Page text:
To Adm. Mullen's remark saying we would have enough Military Power to go into Iran ... Yeah ... only if we start working on cardboard cutout soldiers about now. We do not have the troops. I would remind anyone who thinks we do ... .send your son ... mine is headed to Iraq this November!
Ray Davies writes in character. I don't think he was adding those things so much as saying religious difference/ ethnic difference/ Rudolph.
I have a cousin in law who just broke off her wedding date (scratch that visit to Boulder in late August) because her beau of five years is a practicing Catholic and they couldn't come to terms on how to raise their potential children (she's Jewish). I understand her former fiance is, in essence, making the "when we turn off the living room lights" argument. So far, hasn't worked.
Plus, Davies ends the song saying, "When we turn off the living room light, we don't feel as ugly as we really are."
So he's writing as a twisted, angry, long married, (probably Protestant or Catholic), old man. Adding a some bigotry just turns up a notch the pathetic nature and situation of the character.
Er, satire - or at least an attempt at it?
"Who cares if you're Jewish,
And your breath smells of garlic,
And your nose is a shiny red light.
To me you are gorgeous,
And everything's right,
When I turn off the living room light."
Full lyrics here -- judge for yourself.
OK, not his best work, and he probably could have come up with a better 2-syllable word to fit the meter (since "Jewish" is not necessary for the rhyme), but remember, Reprise Records released this album of "out takes" (The Great Lost Kinks Album) after The Kinks moved to RCA, and without permission (Ray sued and had it discontinued). And yes, the word in context is jarring -- at the time, my girlfriend, and most of my "circle of friends" (Bronx kids all) were Jewish (and me, a "good" eye-talian cat-lick, severely lapsed by this point) -- and we all held our breath when we first heard this opening line, but we soon relaxed as the lyrics became ever more ridiculous. So for me, this song is simply an unfinished, and abandoned, demo (it's not really very polished) that was never meant to be released, and having not ever seen or heard any evidence that Ray Davies is anti-Semitic, I'm willing to cut him some slack -- actually a whole lot of slack, considering his body of work. Now for the obligatory -- "God Save The Kinks!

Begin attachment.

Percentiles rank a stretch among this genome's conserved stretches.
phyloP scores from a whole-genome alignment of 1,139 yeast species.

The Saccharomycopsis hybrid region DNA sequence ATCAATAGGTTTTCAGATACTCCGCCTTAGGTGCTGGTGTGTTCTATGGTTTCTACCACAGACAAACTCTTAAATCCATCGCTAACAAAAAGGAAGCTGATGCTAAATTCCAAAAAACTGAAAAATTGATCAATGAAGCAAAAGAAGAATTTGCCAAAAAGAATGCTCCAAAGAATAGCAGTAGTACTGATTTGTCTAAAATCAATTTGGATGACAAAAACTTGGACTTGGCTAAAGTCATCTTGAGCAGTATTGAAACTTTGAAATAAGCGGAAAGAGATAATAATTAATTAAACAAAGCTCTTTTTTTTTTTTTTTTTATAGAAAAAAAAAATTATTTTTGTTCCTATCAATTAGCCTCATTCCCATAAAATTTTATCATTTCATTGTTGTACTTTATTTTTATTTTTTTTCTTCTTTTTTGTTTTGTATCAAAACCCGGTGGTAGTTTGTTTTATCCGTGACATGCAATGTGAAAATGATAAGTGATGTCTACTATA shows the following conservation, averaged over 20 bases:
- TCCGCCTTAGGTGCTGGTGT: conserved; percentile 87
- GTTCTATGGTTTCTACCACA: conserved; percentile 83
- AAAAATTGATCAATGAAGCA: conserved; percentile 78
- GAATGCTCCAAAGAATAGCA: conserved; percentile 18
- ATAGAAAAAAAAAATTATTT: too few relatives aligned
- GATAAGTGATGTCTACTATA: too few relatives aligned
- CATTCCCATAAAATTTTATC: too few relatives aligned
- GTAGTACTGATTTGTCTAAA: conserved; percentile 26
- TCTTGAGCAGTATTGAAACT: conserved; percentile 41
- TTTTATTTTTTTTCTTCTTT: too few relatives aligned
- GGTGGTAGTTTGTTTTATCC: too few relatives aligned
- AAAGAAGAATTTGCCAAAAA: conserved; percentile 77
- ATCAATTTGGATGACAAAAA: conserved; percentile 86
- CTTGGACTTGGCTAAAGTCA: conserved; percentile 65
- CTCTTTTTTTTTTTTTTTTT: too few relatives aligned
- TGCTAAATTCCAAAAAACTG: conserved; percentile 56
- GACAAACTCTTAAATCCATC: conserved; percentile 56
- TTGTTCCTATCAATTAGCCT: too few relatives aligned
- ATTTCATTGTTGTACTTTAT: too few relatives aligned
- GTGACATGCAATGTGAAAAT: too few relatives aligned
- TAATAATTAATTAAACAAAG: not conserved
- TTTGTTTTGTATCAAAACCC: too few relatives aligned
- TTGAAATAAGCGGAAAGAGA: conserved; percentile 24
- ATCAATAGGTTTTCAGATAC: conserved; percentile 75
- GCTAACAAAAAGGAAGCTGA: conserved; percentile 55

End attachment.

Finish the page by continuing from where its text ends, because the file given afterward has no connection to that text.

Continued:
Eric replies: I had dinner with Ray a few months ago. I'm pretty sure he's not even remotely anti-Semitic. I thought perhaps he was reflecting the typical prejudices of his time, but the "in character" explanation, Randy Newman or Steve Earle style, works just fine for me,
There are only two Mavericks: James Garner and Jack Kelly. Neither one of them is running for president.
Eric replies: Dude, are you crazy? What about The Mavericks?